On the evening of 30 July 2016, my colleagues and I watched as RT and Sputnik News simultaneously launched false stories of the U.S. airbase at Incirlik being overrun by terrorists. Within minutes, pro-Russian social media aggregators and automated bots amplified this false news story and expanded conspiracies asserting American nuclear missiles at the base would be lost to extremists. More than 4,000 tweets in the first 78 minutes after launching of this false story linked back to the Active Measures accounts we’d tracked in the previous two years. These previously identified accounts, almost simultaneously appearing from different geographic locations and communities, amplified this fake news story in unison. The hashtags incrementally pushed by these automated accounts were #Nuclear, #Media, #Trump and #Benghazi. The most common words found in English speaking Twitter user profiles were: God, Military, Trump, Family, Country, Conservative, Christian, America, and Constitution. These accounts and their messages clearly sought to convince Americans a U.S. military base was being overrun in a terrorist attack like the 2012 assault on a U.S. installation in Benghazi, Libya. In reality, a small protest gathered outside the Incirlik gate and the increased security at the airbase sought to secure the arrival of the U.S. Chairman of the Joint Chiefs of Staff the following day.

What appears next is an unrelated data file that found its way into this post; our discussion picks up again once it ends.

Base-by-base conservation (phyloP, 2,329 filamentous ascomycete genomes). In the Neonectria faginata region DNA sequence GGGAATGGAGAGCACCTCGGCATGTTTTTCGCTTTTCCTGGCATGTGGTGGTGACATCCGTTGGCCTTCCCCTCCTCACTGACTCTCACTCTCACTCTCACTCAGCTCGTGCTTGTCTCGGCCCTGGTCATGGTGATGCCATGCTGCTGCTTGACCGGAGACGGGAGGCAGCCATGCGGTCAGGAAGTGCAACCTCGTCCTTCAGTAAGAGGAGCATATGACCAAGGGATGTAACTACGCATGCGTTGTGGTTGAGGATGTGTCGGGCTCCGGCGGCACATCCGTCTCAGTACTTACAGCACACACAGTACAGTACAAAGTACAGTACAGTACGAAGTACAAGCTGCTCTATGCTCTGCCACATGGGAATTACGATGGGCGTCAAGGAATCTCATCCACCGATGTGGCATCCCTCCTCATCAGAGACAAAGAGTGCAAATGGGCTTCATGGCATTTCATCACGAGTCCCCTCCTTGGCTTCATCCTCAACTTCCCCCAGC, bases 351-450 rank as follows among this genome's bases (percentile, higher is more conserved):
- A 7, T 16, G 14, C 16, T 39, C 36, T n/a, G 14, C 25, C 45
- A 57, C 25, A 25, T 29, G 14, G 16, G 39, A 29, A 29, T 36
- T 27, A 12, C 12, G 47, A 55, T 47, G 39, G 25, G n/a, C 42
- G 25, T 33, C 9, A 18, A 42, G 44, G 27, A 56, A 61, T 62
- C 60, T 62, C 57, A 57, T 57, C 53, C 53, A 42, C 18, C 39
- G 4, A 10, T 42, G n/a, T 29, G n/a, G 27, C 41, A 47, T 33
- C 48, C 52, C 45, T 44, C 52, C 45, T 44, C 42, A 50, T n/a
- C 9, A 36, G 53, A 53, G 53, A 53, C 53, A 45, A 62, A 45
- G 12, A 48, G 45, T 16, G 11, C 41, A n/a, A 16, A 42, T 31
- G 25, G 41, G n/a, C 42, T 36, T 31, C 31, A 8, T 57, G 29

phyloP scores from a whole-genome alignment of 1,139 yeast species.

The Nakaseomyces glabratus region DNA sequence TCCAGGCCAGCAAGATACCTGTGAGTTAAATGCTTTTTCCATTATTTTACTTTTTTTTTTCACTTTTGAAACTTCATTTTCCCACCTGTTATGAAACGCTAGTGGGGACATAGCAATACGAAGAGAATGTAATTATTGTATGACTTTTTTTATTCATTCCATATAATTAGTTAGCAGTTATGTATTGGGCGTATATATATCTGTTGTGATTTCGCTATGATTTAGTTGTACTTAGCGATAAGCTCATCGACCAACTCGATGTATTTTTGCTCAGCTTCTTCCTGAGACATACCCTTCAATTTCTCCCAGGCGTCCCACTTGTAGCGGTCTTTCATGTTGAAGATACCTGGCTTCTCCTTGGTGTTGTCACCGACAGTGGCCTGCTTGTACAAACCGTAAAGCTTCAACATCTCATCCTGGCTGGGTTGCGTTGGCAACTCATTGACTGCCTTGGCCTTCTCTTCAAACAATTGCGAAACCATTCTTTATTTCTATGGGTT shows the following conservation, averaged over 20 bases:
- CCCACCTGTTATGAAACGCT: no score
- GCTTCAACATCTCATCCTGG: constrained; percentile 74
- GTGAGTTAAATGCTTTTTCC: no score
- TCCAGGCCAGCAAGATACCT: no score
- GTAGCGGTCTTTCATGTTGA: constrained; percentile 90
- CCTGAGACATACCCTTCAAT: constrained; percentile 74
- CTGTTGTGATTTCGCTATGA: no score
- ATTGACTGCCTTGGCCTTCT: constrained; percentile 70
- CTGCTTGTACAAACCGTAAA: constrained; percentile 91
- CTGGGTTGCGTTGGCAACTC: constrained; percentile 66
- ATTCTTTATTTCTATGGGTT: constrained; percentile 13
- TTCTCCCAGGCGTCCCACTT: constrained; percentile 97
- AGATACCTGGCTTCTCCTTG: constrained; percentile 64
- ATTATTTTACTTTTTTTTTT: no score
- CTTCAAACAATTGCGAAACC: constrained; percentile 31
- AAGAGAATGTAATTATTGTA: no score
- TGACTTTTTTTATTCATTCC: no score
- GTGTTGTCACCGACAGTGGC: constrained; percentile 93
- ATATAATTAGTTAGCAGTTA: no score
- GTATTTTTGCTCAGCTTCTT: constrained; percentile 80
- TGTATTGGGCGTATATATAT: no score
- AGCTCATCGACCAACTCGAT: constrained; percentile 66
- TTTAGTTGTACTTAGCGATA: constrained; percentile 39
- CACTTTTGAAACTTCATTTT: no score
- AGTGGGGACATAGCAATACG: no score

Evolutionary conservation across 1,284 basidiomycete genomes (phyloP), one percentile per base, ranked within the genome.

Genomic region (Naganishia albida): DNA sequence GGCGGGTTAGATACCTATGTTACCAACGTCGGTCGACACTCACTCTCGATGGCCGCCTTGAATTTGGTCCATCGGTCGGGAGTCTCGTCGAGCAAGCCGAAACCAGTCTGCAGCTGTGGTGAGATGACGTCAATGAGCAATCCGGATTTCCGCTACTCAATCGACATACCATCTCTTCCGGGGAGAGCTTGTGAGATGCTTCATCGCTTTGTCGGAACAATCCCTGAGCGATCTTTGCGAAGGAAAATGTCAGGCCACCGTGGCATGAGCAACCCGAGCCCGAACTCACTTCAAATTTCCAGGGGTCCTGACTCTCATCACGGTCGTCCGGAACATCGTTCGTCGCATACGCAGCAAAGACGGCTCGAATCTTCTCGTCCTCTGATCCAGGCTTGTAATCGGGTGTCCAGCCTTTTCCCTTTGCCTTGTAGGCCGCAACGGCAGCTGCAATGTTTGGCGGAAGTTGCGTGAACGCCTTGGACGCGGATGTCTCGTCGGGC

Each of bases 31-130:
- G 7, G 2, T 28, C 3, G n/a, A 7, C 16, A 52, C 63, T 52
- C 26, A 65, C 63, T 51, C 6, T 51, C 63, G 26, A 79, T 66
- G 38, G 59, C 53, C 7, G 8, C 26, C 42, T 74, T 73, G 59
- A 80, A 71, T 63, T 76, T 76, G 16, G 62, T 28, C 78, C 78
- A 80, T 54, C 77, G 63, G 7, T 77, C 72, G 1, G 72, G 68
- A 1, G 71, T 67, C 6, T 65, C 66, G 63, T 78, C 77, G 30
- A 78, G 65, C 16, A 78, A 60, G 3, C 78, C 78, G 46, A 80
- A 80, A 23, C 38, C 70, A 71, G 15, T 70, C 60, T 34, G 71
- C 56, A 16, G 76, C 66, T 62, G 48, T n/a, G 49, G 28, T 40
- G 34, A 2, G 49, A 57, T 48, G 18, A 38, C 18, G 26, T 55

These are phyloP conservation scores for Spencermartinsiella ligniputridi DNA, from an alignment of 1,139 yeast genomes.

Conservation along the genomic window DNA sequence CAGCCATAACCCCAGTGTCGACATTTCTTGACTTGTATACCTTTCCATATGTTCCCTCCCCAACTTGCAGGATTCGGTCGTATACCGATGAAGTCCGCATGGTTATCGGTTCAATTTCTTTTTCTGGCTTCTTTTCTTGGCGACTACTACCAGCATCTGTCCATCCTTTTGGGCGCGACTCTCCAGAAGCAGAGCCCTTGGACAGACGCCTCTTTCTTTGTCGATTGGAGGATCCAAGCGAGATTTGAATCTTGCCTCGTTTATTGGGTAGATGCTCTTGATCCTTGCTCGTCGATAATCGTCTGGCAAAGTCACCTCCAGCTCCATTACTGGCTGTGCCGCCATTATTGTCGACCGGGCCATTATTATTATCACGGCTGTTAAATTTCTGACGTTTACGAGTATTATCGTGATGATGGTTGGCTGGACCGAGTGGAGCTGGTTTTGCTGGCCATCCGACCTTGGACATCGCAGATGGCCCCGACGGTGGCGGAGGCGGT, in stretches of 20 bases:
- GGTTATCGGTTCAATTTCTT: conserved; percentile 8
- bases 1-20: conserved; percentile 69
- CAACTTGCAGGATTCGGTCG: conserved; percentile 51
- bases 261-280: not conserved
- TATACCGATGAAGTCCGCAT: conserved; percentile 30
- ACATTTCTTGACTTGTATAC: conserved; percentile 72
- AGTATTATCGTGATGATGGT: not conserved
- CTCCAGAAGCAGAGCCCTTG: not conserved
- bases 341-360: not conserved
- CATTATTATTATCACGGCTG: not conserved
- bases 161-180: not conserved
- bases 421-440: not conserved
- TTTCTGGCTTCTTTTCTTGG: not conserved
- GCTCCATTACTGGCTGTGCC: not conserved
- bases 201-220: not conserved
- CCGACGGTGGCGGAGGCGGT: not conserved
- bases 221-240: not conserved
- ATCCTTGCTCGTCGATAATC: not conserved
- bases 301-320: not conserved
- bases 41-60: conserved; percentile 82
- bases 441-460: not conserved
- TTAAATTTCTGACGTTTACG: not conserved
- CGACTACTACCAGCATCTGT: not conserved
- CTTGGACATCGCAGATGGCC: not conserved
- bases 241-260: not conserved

This pattern of Russian falsehoods and social media manipulation of the American electorate continued through Election Day and persists today. Many of the accounts we watched push the false Incirlik story in July now focus their efforts on shaping the upcoming European elections, promoting fears of immigration or false claims of refugee criminality. They’ve not forgotten about the United States either. This past week, we observed social media campaigns targeting Speaker of the House Paul Ryan hoping to foment further unrest amongst U.S. democratic institutions, their leaders and their constituents.
Social media provides Russia’s new Active Measures access to U.S. audiences without
setting foot in the country, and the Kremlin smartly uses these platforms in seven ways to
win Western elections. First, Russia chooses close democratic contests where a slight
nudge can usher in their preferred candidate or desired outcome. Second, Russia targets
specific audiences inside electorates amenable to their messages and resulting influence – in particular alt-right audiences incensed over immigration, refugees and economic
hardship. Third, Russia plans and implements their strategy long before an election
allowing sufficient time for cultivating an amenable audience ripe for manipulation.
Fourth, their early entry into electoral debates allows them to test many messages and
then reinforce those messages that resonate and bring about a measurable, preferred shift
in public opinion. Fifth, Russia brilliantly uses hacking to compromise adversaries and
power their influence messaging – a tactic most countries would not take. Sixth, their
employment of social media automation saturates their intended audience with narratives that drown out opposing viewpoints. Finally, Russia plays either side should the contestchange – backing an individual candidate or party so long as they support a Kremlin policy position and then turning against the same party should their position shift against Russia.